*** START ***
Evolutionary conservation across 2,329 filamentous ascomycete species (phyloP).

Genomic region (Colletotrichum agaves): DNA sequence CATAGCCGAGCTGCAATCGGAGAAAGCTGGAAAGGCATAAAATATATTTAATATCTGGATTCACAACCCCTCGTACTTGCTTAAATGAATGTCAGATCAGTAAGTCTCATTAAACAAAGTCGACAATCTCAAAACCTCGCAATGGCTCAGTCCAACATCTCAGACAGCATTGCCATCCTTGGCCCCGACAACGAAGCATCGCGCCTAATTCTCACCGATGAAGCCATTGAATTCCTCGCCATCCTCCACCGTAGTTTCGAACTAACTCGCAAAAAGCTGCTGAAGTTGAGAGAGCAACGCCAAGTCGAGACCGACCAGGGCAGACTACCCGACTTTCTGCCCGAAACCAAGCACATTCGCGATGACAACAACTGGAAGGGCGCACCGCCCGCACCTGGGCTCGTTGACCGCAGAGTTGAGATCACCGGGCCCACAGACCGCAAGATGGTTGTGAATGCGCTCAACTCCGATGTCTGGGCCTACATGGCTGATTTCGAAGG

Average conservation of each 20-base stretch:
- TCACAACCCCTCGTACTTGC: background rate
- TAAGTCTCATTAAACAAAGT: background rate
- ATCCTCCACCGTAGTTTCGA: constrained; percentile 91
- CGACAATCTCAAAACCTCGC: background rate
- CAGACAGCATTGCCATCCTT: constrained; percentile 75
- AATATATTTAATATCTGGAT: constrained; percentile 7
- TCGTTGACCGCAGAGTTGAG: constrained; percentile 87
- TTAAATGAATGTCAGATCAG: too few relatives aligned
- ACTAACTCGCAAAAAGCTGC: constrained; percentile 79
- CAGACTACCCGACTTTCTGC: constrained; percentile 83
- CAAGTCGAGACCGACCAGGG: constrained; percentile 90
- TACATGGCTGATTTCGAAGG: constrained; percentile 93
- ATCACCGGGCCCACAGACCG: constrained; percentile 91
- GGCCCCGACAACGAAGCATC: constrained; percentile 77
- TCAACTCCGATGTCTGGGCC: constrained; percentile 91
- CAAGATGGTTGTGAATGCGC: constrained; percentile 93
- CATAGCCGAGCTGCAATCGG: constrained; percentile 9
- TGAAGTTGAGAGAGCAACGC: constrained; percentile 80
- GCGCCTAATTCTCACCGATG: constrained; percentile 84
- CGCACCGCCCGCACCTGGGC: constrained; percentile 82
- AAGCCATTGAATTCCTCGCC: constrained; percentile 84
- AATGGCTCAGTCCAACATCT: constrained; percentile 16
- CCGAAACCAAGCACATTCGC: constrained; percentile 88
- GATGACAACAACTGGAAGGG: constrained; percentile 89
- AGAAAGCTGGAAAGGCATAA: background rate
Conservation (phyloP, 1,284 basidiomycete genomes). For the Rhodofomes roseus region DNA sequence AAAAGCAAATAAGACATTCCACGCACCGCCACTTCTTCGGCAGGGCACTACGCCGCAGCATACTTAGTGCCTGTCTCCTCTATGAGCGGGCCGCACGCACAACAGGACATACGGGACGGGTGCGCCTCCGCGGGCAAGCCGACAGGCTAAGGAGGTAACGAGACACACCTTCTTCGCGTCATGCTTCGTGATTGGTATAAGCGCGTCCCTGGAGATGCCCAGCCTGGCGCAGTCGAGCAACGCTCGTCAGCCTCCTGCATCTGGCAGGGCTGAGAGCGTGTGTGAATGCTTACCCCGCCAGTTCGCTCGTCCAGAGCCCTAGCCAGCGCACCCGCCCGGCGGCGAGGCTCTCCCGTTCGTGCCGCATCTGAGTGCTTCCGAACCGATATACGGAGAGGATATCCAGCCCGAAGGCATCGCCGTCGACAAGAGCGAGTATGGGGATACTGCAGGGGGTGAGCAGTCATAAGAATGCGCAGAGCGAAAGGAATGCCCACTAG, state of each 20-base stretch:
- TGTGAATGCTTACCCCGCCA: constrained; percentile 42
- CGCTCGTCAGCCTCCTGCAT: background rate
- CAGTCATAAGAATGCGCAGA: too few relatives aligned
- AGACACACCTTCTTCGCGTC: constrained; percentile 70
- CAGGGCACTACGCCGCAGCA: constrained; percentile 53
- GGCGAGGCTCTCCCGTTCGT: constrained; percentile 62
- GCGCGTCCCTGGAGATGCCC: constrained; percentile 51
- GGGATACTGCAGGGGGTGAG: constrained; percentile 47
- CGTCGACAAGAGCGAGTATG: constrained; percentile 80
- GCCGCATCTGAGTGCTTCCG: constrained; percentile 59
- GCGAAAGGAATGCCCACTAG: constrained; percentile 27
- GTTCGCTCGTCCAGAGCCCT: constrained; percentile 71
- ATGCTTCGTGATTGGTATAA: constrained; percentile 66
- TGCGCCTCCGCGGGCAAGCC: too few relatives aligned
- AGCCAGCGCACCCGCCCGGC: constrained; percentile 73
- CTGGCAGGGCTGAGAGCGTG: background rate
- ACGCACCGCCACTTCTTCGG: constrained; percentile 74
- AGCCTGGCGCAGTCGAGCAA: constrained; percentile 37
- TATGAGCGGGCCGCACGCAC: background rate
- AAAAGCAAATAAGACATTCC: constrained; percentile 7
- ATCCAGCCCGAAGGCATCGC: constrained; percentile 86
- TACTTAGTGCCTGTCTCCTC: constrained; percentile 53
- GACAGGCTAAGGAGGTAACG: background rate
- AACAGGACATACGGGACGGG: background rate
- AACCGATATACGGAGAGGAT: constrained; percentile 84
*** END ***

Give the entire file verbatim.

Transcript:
Evolutionary conservation across 2,329 filamentous ascomycete species (phyloP).

Genomic region (Colletotrichum agaves): DNA sequence CATAGCCGAGCTGCAATCGGAGAAAGCTGGAAAGGCATAAAATATATTTAATATCTGGATTCACAACCCCTCGTACTTGCTTAAATGAATGTCAGATCAGTAAGTCTCATTAAACAAAGTCGACAATCTCAAAACCTCGCAATGGCTCAGTCCAACATCTCAGACAGCATTGCCATCCTTGGCCCCGACAACGAAGCATCGCGCCTAATTCTCACCGATGAAGCCATTGAATTCCTCGCCATCCTCCACCGTAGTTTCGAACTAACTCGCAAAAAGCTGCTGAAGTTGAGAGAGCAACGCCAAGTCGAGACCGACCAGGGCAGACTACCCGACTTTCTGCCCGAAACCAAGCACATTCGCGATGACAACAACTGGAAGGGCGCACCGCCCGCACCTGGGCTCGTTGACCGCAGAGTTGAGATCACCGGGCCCACAGACCGCAAGATGGTTGTGAATGCGCTCAACTCCGATGTCTGGGCCTACATGGCTGATTTCGAAGG

Average conservation of each 20-base stretch:
- TCACAACCCCTCGTACTTGC: background rate
- TAAGTCTCATTAAACAAAGT: background rate
- ATCCTCCACCGTAGTTTCGA: constrained; percentile 91
- CGACAATCTCAAAACCTCGC: background rate
- CAGACAGCATTGCCATCCTT: constrained; percentile 75
- AATATATTTAATATCTGGAT: constrained; percentile 7
- TCGTTGACCGCAGAGTTGAG: constrained; percentile 87
- TTAAATGAATGTCAGATCAG: too few relatives aligned
- ACTAACTCGCAAAAAGCTGC: constrained; percentile 79
- CAGACTACCCGACTTTCTGC: constrained; percentile 83
- CAAGTCGAGACCGACCAGGG: constrained; percentile 90
- TACATGGCTGATTTCGAAGG: constrained; percentile 93
- ATCACCGGGCCCACAGACCG: constrained; percentile 91
- GGCCCCGACAACGAAGCATC: constrained; percentile 77
- TCAACTCCGATGTCTGGGCC: constrained; percentile 91
- CAAGATGGTTGTGAATGCGC: constrained; percentile 93
- CATAGCCGAGCTGCAATCGG: constrained; percentile 9
- TGAAGTTGAGAGAGCAACGC: constrained; percentile 80
- GCGCCTAATTCTCACCGATG: constrained; percentile 84
- CGCACCGCCCGCACCTGGGC: constrained; percentile 82
- AAGCCATTGAATTCCTCGCC: constrained; percentile 84
- AATGGCTCAGTCCAACATCT: constrained; percentile 16
- CCGAAACCAAGCACATTCGC: constrained; percentile 88
- GATGACAACAACTGGAAGGG: constrained; percentile 89
- AGAAAGCTGGAAAGGCATAA: background rate
Conservation (phyloP, 1,284 basidiomycete genomes). For the Rhodofomes roseus region DNA sequence AAAAGCAAATAAGACATTCCACGCACCGCCACTTCTTCGGCAGGGCACTACGCCGCAGCATACTTAGTGCCTGTCTCCTCTATGAGCGGGCCGCACGCACAACAGGACATACGGGACGGGTGCGCCTCCGCGGGCAAGCCGACAGGCTAAGGAGGTAACGAGACACACCTTCTTCGCGTCATGCTTCGTGATTGGTATAAGCGCGTCCCTGGAGATGCCCAGCCTGGCGCAGTCGAGCAACGCTCGTCAGCCTCCTGCATCTGGCAGGGCTGAGAGCGTGTGTGAATGCTTACCCCGCCAGTTCGCTCGTCCAGAGCCCTAGCCAGCGCACCCGCCCGGCGGCGAGGCTCTCCCGTTCGTGCCGCATCTGAGTGCTTCCGAACCGATATACGGAGAGGATATCCAGCCCGAAGGCATCGCCGTCGACAAGAGCGAGTATGGGGATACTGCAGGGGGTGAGCAGTCATAAGAATGCGCAGAGCGAAAGGAATGCCCACTAG, state of each 20-base stretch:
- TGTGAATGCTTACCCCGCCA: constrained; percentile 42
- CGCTCGTCAGCCTCCTGCAT: background rate
- CAGTCATAAGAATGCGCAGA: too few relatives aligned
- AGACACACCTTCTTCGCGTC: constrained; percentile 70
- CAGGGCACTACGCCGCAGCA: constrained; percentile 53
- GGCGAGGCTCTCCCGTTCGT: constrained; percentile 62
- GCGCGTCCCTGGAGATGCCC: constrained; percentile 51
- GGGATACTGCAGGGGGTGAG: constrained; percentile 47
- CGTCGACAAGAGCGAGTATG: constrained; percentile 80
- GCCGCATCTGAGTGCTTCCG: constrained; percentile 59
- GCGAAAGGAATGCCCACTAG: constrained; percentile 27
- GTTCGCTCGTCCAGAGCCCT: constrained; percentile 71
- ATGCTTCGTGATTGGTATAA: constrained; percentile 66
- TGCGCCTCCGCGGGCAAGCC: too few relatives aligned
- AGCCAGCGCACCCGCCCGGC: constrained; percentile 73
- CTGGCAGGGCTGAGAGCGTG: background rate
- ACGCACCGCCACTTCTTCGG: constrained; percentile 74
- AGCCTGGCGCAGTCGAGCAA: constrained; percentile 37
- TATGAGCGGGCCGCACGCAC: background rate
- AAAAGCAAATAAGACATTCC: constrained; percentile 7
- ATCCAGCCCGAAGGCATCGC: constrained; percentile 86
- TACTTAGTGCCTGTCTCCTC: constrained; percentile 53
- GACAGGCTAAGGAGGTAACG: background rate
- AACAGGACATACGGGACGGG: background rate
- AACCGATATACGGAGAGGAT: constrained; percentile 84